UCI Researcher Explores Relationship Between Aromatic Patterns and Human Consciousness

Amal Alachkar, PhD, wearing a necklace with the chemical compound aromatic tryptophan.

In a recent review published in Physics of Life Review, Amal Alachkar, PhD, UCI professor of teaching in the Department of Pharmaceutical Sciences, explores the fundamental mind-body problem and how physical systems gave rise to consciousness: “inner” subjective experience and perception of the “outer” physical world.

The study proposes the idea that consciousness arose as a natural evolutionary consequence of biological adaptations in the brains and nervous systems of complex organisms.

Alachkar’s study observed consistent patterns shared in unrelated phenomena throughout life evolution and noticed that photosynthetic proteins, circadian rhythms’ molecules – in the earliest forms of life- and later in nearly all sunlight-capture molecules throughout evolution contain the aromatic* amino acid tryptophan, which appears to be essential for their sunlight-capture capacity.

Her study proposes that tryptophan-containing molecules evolved to assume more complex functions in animals and humans (consciousness) while maintaining their photon-capture features.

A translational implication is that consciousness states can be altered/manipulated pharmacologically by chemicals that have aromatic structures (mainly tryptophan), such as psychedelics. Tryptophan-derived psychedelics may produce an altered state of consciousness that is associated with a loss of a sense of self and a feeling of “oneness” or “unity.” Anesthesia is associated with partial loss of the state of consciousness, and many anesthetic drugs produce loss of consciousness through mechanisms related to tryptophan.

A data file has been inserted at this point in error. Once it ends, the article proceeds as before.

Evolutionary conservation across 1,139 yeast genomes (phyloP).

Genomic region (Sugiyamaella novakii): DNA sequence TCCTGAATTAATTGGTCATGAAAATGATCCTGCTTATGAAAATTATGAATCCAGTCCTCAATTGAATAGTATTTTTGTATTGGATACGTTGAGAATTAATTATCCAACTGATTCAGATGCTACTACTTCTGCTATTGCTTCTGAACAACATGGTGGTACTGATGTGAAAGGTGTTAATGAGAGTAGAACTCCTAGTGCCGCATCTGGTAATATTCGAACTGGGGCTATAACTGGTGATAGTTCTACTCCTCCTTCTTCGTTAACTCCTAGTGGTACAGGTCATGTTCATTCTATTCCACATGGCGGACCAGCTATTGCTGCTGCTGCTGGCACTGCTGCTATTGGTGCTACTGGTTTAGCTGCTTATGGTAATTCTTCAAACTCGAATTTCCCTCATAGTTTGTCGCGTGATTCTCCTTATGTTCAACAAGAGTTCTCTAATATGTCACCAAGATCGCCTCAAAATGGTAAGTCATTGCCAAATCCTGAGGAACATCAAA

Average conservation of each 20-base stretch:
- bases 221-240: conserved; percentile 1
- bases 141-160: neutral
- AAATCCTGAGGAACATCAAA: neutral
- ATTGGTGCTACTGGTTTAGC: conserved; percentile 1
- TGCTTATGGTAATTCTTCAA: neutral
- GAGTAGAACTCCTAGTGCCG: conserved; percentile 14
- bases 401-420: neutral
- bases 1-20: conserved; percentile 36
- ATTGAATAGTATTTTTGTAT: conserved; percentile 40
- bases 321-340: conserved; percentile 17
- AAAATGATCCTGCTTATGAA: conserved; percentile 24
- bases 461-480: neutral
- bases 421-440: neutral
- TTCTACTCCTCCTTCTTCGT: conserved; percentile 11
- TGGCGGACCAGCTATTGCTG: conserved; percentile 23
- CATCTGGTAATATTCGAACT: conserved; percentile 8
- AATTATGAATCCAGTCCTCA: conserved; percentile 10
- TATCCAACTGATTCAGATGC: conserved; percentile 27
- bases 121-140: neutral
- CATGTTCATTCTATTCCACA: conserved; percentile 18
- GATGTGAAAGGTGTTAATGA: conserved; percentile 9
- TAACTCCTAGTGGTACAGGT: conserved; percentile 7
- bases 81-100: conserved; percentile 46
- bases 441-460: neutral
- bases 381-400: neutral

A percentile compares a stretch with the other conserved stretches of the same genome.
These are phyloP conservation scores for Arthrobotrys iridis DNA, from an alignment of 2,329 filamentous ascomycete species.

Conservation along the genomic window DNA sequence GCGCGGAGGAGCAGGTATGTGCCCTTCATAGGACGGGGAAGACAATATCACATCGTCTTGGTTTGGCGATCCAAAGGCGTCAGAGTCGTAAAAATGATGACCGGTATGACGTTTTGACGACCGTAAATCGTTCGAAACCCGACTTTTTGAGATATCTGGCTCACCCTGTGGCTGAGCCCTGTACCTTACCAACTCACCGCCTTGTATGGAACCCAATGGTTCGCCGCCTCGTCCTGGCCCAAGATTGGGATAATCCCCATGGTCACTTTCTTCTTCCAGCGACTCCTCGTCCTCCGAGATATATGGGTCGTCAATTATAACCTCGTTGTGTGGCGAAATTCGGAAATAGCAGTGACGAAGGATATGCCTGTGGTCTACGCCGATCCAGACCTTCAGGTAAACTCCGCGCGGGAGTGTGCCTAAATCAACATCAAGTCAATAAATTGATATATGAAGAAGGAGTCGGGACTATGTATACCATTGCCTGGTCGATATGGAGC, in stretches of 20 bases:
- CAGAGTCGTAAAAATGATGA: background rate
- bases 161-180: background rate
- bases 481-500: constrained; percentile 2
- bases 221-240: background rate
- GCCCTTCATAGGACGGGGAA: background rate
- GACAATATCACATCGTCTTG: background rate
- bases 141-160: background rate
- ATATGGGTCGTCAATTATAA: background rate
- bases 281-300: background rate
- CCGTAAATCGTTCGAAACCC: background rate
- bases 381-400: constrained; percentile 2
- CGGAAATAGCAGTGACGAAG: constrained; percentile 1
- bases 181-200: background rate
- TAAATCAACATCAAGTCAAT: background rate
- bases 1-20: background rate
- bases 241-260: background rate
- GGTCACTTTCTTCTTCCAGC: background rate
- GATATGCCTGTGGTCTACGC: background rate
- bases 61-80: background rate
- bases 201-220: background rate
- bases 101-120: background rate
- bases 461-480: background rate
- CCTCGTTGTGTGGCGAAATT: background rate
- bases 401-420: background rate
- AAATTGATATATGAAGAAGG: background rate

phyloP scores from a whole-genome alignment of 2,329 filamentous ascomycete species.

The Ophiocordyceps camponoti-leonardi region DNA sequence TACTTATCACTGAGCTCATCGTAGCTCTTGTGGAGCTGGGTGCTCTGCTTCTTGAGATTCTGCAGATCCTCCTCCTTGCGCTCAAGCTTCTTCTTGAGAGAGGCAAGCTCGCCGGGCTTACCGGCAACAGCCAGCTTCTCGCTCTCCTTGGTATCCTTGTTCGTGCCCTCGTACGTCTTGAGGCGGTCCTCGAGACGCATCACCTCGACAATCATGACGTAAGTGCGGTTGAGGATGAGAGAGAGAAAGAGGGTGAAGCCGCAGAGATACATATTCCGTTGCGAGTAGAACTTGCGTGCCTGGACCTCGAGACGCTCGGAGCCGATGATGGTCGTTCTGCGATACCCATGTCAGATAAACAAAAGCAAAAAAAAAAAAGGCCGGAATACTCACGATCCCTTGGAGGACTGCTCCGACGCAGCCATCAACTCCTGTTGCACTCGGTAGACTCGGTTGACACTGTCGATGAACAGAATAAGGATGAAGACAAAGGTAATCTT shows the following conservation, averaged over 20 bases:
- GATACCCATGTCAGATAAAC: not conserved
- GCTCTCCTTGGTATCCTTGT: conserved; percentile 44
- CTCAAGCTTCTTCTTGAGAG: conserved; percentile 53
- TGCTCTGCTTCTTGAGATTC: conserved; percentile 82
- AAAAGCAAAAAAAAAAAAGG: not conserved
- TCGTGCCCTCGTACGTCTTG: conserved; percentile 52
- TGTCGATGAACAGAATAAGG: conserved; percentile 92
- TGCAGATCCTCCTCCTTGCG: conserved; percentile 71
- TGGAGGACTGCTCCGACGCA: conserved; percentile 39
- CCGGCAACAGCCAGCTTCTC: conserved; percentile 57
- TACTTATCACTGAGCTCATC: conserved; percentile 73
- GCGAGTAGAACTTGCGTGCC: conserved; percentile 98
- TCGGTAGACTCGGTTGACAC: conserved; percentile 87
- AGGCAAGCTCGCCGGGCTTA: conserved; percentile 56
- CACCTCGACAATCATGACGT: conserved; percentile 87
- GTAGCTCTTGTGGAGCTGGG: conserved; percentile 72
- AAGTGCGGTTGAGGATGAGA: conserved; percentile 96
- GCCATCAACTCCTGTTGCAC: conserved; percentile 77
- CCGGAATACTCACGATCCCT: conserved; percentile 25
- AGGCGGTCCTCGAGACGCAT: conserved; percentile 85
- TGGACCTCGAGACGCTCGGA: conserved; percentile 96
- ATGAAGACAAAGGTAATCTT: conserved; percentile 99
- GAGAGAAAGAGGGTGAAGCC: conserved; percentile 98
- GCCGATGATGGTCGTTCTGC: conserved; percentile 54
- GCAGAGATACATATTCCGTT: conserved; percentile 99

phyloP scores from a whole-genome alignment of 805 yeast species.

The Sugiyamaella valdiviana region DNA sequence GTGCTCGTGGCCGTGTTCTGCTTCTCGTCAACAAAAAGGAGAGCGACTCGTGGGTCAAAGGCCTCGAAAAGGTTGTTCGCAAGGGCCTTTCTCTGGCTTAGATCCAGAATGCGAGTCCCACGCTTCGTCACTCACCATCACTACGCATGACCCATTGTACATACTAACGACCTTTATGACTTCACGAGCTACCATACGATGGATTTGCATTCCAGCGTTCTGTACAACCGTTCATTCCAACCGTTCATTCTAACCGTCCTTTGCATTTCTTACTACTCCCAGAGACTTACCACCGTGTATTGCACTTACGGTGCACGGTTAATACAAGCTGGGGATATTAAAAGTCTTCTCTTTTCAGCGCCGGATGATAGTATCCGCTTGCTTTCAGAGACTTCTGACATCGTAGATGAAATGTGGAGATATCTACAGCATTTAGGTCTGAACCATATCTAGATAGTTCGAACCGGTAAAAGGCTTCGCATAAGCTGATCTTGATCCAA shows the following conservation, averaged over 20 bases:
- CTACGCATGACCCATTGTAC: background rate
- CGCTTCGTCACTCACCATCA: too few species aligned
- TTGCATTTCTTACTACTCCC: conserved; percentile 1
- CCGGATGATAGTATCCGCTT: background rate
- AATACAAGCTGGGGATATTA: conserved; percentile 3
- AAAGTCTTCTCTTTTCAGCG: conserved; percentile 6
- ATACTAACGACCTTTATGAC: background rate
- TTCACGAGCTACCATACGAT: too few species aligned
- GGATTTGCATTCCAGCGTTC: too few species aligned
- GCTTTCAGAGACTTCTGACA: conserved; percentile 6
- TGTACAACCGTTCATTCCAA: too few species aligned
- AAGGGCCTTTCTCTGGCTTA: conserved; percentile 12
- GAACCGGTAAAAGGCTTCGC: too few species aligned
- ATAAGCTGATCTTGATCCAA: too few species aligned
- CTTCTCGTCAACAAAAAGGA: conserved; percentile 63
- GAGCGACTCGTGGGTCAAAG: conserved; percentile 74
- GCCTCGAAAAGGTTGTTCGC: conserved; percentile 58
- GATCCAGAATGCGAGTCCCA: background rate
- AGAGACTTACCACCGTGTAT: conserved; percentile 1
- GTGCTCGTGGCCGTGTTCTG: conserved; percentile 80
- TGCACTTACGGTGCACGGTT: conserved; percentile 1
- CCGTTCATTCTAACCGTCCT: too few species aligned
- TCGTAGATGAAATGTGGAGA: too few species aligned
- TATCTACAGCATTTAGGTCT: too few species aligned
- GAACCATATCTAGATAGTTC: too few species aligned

“Consciousness is a hallmark of human life, and yet, its true nature has evaded scientific explanation for centuries,” says Alachkar. “I hope the concepts proposed in this perspective invite further interdisciplinary dialogue at examining the role of aromaticity beyond tryptophan, such as other aromatic amino acids and nucleobases of RNA and DNA, as it pertains to consciousness.”

*Aromatic molecules refer to the planar ring structures created by stable covalent bonds between atoms, as seen in benzene.

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